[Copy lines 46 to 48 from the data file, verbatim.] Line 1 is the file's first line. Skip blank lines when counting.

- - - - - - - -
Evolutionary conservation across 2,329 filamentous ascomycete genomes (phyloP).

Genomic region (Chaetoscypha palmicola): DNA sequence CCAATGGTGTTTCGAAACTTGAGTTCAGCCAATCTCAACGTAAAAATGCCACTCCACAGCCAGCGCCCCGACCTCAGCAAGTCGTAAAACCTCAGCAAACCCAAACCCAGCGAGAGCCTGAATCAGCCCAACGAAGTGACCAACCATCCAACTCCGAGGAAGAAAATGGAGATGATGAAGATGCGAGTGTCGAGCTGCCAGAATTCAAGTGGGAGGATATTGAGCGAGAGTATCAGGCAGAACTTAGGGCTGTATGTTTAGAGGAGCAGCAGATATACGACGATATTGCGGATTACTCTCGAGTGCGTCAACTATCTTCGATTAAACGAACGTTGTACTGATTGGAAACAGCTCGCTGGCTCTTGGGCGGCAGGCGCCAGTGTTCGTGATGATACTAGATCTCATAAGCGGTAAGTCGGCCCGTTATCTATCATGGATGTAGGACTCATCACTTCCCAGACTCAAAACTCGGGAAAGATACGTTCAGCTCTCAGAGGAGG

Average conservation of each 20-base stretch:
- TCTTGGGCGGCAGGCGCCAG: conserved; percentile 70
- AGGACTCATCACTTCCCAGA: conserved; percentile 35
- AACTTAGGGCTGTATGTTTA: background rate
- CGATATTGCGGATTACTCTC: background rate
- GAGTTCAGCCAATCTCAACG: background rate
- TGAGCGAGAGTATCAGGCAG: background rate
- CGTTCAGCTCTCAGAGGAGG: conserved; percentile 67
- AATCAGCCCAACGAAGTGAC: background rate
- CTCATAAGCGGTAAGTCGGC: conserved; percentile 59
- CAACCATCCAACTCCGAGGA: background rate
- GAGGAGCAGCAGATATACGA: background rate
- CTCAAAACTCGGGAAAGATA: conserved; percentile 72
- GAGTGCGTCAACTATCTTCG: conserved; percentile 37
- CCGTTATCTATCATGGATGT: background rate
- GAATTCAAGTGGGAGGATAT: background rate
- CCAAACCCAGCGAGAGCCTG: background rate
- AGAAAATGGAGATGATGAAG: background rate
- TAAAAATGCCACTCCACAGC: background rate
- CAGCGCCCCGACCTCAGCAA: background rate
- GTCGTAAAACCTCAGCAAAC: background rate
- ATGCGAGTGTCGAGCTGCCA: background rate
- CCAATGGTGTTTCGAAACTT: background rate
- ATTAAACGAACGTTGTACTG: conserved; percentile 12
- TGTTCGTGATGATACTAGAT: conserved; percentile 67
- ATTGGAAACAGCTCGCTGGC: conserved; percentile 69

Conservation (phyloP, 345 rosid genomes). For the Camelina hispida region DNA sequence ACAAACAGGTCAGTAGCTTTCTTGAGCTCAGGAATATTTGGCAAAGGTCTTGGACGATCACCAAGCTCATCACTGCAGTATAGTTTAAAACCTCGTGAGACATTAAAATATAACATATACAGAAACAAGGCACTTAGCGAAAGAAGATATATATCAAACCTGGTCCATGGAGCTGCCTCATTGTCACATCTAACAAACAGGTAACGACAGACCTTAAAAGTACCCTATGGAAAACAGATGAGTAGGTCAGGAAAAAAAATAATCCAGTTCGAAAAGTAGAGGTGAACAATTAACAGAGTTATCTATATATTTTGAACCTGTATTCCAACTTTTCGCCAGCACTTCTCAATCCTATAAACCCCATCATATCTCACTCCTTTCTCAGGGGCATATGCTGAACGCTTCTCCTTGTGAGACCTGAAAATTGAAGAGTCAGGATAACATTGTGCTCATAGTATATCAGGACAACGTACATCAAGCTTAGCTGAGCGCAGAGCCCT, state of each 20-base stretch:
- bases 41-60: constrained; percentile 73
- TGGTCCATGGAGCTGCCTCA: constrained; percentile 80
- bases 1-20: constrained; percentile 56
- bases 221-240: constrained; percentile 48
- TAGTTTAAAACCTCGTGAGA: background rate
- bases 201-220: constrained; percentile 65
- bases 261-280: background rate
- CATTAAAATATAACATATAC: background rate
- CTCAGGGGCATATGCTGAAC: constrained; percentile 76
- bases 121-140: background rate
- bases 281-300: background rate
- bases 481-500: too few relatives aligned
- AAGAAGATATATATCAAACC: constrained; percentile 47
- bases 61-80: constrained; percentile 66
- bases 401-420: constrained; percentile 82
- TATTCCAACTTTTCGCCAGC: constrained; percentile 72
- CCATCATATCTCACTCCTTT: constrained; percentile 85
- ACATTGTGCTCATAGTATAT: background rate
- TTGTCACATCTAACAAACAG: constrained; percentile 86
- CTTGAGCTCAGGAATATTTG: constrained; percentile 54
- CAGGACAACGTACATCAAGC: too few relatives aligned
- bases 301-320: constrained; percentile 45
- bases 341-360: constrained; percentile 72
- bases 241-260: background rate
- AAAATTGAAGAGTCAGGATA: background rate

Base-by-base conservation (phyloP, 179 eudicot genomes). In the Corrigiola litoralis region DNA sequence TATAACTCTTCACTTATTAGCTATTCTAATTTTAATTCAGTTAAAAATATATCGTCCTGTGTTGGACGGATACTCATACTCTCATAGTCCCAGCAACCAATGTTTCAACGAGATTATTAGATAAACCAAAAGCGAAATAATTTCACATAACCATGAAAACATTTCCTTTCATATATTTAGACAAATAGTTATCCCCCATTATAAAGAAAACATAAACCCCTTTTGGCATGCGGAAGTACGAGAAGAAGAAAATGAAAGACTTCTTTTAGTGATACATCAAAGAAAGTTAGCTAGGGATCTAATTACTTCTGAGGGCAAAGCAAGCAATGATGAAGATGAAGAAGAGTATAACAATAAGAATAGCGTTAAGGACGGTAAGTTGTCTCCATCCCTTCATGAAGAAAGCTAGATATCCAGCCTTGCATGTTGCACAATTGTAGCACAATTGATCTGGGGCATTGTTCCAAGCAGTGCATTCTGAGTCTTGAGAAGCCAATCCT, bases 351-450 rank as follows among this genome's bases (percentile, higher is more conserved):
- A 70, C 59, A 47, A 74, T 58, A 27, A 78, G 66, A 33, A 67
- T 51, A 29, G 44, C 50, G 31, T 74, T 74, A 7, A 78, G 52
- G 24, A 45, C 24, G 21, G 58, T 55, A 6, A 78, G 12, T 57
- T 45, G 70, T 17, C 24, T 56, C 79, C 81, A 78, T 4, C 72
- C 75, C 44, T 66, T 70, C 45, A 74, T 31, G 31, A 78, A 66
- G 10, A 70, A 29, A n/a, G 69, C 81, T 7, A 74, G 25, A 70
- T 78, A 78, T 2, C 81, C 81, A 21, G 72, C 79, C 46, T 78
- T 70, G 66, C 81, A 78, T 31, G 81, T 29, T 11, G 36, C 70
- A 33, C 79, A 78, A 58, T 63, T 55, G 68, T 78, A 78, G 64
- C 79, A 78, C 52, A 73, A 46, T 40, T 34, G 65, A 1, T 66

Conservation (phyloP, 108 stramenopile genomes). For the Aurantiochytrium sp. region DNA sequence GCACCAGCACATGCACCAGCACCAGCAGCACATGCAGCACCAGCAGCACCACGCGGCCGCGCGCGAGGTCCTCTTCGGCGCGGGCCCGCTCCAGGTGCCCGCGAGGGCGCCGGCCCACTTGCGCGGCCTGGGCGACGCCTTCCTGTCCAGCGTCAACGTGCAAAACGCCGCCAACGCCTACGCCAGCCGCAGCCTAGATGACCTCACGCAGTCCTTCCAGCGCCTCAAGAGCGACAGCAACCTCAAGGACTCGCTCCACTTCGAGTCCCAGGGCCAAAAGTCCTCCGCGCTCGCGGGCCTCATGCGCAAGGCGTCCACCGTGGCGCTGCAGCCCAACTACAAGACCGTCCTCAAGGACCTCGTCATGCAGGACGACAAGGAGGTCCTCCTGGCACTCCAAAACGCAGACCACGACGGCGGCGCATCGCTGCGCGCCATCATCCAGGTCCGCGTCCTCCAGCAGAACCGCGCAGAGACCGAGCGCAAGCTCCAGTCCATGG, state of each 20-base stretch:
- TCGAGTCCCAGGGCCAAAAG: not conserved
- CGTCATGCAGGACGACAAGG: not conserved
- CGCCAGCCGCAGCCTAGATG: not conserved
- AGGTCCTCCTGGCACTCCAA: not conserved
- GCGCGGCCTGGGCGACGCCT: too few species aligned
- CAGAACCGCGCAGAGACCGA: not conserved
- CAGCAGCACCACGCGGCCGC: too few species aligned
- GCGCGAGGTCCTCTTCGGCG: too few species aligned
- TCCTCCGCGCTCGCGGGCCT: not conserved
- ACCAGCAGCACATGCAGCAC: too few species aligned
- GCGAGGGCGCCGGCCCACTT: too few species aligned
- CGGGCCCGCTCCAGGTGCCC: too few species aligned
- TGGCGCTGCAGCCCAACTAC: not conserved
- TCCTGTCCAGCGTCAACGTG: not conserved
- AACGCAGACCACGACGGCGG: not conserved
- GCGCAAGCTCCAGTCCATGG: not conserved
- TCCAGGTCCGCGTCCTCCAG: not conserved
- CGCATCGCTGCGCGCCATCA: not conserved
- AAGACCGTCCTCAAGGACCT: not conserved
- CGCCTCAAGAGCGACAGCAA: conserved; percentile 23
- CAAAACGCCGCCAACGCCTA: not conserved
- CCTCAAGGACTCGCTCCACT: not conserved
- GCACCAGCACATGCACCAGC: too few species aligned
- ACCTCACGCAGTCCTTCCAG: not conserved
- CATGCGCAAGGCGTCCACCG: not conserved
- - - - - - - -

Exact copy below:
- CCATCATATCTCACTCCTTT: constrained; percentile 85
- ACATTGTGCTCATAGTATAT: background rate
- TTGTCACATCTAACAAACAG: constrained; percentile 86